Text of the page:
April 2009 Archives

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I was looking at you roof rat trap selection and I’m trying to figure out which would be best for my situation. I’ve got several up in my attick and I don’t know if I should live trap or kill trap them. What do you suggest?

As our online roof rat article explains, using a kill trap is generally only effective when you’ve got 1-2 animals to trap. This is because rats will become trap shy when they see other rats dead in any kill trap. If you suspect there are more than two rats in the attic, use one of the rat trap live cages to insure trapped rats don’t become suspect of what you’re using. Our live traps will catch rat after rat as long as you fill the trap with seed when making the set. Trapped roof rats should be relocated or destroyed to insure they don’t come back. Once the active population is removed, you can consider sealing off the attic to further rat invasions.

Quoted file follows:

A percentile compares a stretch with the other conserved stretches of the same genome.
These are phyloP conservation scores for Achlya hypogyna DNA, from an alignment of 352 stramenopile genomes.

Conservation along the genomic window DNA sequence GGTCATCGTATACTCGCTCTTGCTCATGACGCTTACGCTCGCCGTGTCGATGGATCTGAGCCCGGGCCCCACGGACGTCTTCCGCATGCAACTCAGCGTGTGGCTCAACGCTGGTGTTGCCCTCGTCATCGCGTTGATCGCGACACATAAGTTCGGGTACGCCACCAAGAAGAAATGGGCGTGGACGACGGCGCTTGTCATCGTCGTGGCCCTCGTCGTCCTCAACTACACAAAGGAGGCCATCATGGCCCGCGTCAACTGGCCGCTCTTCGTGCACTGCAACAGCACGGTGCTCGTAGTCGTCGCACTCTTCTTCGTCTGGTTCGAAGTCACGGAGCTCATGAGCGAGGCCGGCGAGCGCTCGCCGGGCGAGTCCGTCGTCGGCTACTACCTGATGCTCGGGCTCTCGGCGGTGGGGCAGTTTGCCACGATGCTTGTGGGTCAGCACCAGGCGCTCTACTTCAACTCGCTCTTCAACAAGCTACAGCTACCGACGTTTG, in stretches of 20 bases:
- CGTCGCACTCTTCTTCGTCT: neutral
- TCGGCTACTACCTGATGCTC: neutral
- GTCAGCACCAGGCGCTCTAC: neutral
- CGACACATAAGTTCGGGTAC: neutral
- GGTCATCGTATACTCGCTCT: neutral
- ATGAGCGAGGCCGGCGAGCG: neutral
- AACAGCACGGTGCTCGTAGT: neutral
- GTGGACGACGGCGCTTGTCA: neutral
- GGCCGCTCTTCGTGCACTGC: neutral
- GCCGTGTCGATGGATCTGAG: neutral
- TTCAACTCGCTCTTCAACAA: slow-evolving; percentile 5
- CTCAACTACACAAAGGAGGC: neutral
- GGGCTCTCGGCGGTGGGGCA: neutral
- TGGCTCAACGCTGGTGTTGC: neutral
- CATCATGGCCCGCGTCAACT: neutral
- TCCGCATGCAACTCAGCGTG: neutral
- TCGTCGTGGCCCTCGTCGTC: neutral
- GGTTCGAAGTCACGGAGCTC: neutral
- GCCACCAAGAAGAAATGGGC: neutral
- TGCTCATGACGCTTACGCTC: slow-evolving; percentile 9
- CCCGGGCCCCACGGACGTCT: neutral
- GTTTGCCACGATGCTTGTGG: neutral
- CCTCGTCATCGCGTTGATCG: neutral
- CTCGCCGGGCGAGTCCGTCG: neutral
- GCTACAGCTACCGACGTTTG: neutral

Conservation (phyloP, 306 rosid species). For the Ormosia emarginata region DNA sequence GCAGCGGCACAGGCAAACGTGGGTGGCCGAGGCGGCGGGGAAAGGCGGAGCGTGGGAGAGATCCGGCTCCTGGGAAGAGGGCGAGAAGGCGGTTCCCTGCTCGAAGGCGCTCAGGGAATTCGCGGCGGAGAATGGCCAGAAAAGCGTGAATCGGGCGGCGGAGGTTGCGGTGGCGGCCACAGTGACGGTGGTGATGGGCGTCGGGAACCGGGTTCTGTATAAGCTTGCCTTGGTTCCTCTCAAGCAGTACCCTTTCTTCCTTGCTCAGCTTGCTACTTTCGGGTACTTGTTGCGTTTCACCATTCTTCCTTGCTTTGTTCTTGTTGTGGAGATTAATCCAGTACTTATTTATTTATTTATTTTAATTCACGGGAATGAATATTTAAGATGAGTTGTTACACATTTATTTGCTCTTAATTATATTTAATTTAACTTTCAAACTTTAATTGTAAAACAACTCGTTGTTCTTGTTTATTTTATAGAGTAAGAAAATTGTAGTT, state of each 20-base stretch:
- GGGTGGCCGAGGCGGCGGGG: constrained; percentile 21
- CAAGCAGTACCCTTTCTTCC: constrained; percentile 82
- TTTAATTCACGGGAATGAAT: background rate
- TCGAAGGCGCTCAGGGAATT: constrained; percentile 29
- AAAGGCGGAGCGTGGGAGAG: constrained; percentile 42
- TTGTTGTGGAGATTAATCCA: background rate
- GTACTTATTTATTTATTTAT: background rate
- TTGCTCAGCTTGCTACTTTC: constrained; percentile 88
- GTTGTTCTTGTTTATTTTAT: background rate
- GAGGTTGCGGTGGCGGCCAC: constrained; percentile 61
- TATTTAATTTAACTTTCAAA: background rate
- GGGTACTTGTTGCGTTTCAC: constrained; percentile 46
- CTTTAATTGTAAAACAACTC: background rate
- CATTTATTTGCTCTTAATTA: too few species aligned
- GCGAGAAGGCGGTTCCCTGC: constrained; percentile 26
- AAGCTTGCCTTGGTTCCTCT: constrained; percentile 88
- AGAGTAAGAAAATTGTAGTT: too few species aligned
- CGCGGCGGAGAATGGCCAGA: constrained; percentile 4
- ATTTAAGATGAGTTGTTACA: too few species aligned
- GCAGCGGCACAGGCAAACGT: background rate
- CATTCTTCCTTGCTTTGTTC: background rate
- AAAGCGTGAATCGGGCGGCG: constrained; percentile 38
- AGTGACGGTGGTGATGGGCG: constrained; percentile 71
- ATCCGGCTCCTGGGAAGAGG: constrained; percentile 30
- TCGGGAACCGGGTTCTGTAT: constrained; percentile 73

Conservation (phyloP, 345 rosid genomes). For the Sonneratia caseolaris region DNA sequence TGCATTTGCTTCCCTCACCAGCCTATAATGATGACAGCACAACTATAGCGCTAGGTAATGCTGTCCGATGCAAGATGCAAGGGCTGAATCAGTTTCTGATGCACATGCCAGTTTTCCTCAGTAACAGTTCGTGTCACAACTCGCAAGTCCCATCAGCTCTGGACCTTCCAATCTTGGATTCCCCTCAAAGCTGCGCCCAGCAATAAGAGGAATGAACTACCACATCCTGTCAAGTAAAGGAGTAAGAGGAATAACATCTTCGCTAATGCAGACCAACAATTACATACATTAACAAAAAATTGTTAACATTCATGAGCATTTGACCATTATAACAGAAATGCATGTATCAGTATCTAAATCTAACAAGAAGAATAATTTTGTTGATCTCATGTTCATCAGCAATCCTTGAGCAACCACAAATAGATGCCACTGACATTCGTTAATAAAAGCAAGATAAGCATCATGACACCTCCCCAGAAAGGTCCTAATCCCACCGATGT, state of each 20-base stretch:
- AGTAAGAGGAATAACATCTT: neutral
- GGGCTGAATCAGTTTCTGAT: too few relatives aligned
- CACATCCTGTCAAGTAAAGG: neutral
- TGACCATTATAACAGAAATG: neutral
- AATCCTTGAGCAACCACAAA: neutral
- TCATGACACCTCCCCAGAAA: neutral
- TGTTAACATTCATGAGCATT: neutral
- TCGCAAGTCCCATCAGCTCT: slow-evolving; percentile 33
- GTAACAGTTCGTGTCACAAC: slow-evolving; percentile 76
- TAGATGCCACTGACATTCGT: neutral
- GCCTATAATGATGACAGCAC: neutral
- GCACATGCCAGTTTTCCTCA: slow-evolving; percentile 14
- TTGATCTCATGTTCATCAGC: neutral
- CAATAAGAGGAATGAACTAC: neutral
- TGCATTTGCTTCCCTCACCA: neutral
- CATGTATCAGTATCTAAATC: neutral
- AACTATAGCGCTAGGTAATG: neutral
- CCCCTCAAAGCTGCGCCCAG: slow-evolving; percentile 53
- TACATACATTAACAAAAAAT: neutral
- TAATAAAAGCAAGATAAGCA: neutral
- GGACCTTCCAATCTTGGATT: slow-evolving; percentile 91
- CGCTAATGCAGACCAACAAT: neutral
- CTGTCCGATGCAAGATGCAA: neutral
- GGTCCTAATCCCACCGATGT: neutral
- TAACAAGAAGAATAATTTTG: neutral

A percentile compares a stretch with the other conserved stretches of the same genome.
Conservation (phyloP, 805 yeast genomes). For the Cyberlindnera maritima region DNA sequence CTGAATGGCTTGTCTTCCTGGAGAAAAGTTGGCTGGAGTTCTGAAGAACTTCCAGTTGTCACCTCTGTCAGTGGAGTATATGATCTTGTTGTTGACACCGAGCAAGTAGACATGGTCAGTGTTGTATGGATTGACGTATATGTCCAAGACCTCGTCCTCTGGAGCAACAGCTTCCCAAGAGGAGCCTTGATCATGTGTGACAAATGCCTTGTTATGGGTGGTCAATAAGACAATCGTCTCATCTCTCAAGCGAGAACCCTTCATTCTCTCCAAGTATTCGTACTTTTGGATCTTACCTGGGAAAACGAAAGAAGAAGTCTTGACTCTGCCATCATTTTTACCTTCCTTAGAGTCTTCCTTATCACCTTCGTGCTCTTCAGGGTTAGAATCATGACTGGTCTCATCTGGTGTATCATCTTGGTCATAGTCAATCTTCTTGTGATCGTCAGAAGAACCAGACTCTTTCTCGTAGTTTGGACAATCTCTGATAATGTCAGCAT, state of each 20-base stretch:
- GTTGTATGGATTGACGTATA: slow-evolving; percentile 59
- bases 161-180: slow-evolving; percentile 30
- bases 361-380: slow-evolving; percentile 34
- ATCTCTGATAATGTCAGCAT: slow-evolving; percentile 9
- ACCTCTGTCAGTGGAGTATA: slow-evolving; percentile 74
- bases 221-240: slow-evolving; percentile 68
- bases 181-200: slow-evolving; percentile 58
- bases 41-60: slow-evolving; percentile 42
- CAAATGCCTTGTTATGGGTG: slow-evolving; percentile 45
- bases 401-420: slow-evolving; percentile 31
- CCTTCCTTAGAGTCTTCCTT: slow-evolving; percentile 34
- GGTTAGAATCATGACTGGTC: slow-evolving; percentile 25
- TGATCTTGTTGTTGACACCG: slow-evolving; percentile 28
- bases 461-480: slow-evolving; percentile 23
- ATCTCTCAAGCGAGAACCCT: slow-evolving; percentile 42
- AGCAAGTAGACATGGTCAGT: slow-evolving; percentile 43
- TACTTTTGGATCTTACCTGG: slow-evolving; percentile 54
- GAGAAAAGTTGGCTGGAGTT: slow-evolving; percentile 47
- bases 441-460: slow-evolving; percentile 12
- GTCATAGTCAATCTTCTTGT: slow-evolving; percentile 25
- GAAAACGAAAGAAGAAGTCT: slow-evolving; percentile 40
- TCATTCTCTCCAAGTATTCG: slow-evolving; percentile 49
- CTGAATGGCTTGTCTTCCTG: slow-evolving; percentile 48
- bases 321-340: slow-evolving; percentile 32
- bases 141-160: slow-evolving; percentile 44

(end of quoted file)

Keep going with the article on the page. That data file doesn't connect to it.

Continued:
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I see what I think are rat burrows in my crawl space. There are holes I’m seeing in the soil, about 3 inches wide, and trails which seem to be mostly against the foundation wall leading around two sides in the space. It looks like whatever is coming out of the holes is walking around down there and then coming up into the house!! I haven’t seen anything inside but they must be somewhere. What can I do?